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  February 12, 2001

Librarian Making Collection of
Rare Maps Available to All Via Web

Cartography, or the science of making maps, was once painstakingly practiced with a steady hand and pen on paper.

No longer. In the last 20 years there has been a movement toward creating maps digitally through the use of computers.

Patrick McGlamery, a librarian working at the University's Map

and Geographic Information Center (MAGIC), is taking advantage of the technology and is creating a digital collection of maps that track the topographical history of the state of Connecticut.

The collection is available at online.

"What is exciting about the digital map collection," McGlamery says, "is that anyone can access it via the Web."

And many people from all parts of the world and all walks of life are doing just that. The site has logged hits from as far away as Cyprus, Singapore and Belgium, as well as from corporate, educational and governmental institutions.

"Anyone can download these maps onto their computer, own them and manipulate them," says McGlamery. "And that's the real story here: the democratization of information."

McGlamery established the virtual collection after analyzing transaction logs kept by the center since 1992. "We noticed that users were especially interested in Connecticut maps," he says.

"There was also a need for students to have a deeper understanding of the geography of the state and how the state came to be as it is in 2001," says McGlamery. The demand among students comes from both undergraduates and graduates. UConn offers the only Ph.D. in geography at a public institution in the state.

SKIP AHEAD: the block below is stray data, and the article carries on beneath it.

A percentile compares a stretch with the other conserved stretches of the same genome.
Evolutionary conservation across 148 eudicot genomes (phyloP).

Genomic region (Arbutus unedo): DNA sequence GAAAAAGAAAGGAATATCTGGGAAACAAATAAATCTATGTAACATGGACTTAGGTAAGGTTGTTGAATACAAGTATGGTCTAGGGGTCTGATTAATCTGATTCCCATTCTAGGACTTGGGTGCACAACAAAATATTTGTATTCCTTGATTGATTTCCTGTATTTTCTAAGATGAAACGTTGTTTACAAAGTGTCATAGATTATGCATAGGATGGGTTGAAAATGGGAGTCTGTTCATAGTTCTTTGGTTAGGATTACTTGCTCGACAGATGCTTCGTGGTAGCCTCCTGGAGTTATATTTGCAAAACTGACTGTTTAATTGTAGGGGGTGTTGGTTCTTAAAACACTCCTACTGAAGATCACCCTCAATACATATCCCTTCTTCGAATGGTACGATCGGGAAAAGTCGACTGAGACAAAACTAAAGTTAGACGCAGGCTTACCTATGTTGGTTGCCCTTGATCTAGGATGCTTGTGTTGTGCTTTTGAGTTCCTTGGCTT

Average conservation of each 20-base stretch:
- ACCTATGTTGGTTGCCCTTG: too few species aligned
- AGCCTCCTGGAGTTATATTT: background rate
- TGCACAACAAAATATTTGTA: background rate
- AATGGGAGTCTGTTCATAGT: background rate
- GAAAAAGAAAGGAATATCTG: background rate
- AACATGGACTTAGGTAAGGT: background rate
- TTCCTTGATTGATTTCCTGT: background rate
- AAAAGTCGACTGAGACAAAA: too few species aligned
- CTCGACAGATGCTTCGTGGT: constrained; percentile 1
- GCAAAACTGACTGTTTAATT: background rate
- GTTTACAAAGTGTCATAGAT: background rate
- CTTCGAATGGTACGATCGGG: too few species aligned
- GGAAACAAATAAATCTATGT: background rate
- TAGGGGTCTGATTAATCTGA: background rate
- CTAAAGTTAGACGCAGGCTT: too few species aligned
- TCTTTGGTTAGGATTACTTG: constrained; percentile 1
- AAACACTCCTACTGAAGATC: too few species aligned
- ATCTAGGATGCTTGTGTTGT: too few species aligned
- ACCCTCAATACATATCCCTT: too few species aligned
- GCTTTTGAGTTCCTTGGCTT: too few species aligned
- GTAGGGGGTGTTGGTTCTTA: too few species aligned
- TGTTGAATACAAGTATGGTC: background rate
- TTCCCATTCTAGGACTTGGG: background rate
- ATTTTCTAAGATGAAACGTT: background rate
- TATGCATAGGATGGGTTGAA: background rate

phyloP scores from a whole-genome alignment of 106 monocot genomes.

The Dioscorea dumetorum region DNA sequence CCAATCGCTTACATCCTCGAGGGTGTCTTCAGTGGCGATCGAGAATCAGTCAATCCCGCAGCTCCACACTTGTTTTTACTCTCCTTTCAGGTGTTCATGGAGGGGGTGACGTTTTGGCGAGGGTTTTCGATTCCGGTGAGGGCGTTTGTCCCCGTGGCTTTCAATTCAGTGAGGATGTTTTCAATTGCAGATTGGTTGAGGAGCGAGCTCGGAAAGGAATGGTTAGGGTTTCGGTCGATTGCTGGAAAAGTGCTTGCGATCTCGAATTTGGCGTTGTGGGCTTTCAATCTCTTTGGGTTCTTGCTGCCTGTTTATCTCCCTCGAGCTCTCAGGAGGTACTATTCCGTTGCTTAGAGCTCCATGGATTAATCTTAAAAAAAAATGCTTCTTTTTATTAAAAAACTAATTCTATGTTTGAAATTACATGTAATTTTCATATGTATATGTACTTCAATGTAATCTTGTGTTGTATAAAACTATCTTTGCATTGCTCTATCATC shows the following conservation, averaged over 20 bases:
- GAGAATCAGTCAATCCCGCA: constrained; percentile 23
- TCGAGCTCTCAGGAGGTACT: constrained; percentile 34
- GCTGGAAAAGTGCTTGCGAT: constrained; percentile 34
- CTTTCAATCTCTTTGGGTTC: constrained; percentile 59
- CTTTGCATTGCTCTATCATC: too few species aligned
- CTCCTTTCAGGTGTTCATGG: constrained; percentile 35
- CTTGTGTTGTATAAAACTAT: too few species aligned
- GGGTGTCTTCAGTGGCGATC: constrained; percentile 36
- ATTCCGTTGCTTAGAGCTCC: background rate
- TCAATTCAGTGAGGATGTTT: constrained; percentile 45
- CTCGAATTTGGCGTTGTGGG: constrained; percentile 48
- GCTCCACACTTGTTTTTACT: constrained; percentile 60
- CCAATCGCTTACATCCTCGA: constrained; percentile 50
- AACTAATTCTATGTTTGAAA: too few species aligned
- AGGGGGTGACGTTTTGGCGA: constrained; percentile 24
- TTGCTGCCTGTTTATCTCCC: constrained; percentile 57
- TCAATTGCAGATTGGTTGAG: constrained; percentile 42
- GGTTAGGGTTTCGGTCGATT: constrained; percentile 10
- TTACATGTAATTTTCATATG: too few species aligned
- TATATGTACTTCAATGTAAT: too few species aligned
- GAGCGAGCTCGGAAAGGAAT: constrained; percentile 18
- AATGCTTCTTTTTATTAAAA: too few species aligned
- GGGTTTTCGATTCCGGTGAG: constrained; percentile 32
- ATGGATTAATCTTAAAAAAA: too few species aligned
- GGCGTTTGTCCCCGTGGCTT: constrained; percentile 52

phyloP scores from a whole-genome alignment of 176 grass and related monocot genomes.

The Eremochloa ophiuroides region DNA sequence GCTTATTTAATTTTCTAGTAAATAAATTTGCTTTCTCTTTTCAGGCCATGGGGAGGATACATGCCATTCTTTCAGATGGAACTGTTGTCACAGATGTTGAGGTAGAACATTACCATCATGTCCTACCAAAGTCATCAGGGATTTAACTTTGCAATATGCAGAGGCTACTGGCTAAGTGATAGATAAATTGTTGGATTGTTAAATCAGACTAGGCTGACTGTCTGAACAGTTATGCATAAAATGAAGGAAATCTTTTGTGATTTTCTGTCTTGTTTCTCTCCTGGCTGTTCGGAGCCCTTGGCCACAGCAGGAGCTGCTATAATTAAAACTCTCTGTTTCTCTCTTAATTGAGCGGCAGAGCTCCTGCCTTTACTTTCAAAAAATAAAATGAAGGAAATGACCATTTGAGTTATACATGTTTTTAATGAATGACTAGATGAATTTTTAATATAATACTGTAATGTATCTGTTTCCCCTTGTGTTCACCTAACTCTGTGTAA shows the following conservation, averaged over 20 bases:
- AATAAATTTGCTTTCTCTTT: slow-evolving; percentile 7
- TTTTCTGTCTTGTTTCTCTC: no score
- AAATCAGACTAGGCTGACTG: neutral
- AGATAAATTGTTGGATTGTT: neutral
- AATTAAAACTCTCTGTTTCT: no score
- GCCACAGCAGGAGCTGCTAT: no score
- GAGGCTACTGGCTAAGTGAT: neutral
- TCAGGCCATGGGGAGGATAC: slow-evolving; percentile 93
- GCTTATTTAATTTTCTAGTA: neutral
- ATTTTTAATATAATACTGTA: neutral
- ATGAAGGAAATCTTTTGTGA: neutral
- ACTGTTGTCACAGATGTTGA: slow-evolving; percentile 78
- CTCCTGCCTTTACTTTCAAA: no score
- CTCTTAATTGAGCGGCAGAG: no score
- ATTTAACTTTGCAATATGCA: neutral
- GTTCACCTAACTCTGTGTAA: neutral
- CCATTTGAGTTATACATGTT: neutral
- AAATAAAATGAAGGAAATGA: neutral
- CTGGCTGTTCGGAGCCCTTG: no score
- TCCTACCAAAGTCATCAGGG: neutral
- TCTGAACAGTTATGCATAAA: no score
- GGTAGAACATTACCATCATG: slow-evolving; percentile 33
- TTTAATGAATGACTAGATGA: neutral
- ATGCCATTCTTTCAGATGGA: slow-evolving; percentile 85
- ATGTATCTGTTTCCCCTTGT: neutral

The University of Connecticut Libraries own few copies of the original maps. The virtual collection, which currently includes 300 maps, was compiled from maps in the collections of the Geography and Map Division of the Library of Congress, Harvard College's Map Library, Yale's Sterling Library, and the John Carter Brown Collection at Brown University. Building digital libraries provide the Connecticut user access to information that was exclusive just a decade ago.

The topographical history of the state of Connecticut is roughly represented by different collection cycles McGlamery has made for the project.

The first cycle involved collecting maps of Connecticut before 1800. One map, dating from 1677, has the names of various Native American groups written on it, specifically, the Nipmunks and the Mashantucket Pequots.

During his second collection cycle, McGlamery scanned many copies of manuscript charts of Long Island Sound circa 1832. These full-sized photographic copies of the originals were found rolled up in an unused shower stall at the Avery Point campus. They illustrate the Connecticut coastline before the development of highways or bridges.

In the fall, McGlamery embarked on his latest collection cycle, this time looking for maps from Connecticut towns from the 1850s and 1860s. Maps from this period in Connecticut's history illustrate the effect of the industrial revolution on the growth of cities. Working with the Library of Congress, the UConn library is building its collection with high quality scans of mid-nineteenth century county wall maps.

McGlamery says the concept of how land is being used today in the state of Connecticut will be the focus of the next collection cycle.

"Through maps derived from satellite imagery obtained in the 1990s it will be shown how Connecticut has grown in the past 50 years and how the post-World War II economy has sprawled across the state," he says.

To view and download maps from the collection requires special computer software. ArcExplorer is available free to students and faculty and can be downloaded by using the Help page on MAGIC. Faculty wishing to have the more advanced ArcView software installed free of charge on their departmental computers should contact Robert Cromley, a professor of geography and director of the University's Center for Geographic Information and Analysis, through the website

A pair of workshops on how to access and manipulate spatial data on the web will be offered in early March in the Electronic Classroom at Homer Babbidge Library. The workshops will be facilitated by Cromley and are open to all UConn faculty, staff and students. No registration is necessary. For more information, contact Sharon Giovenale at (860) 486-2218.

Rebecca Stygar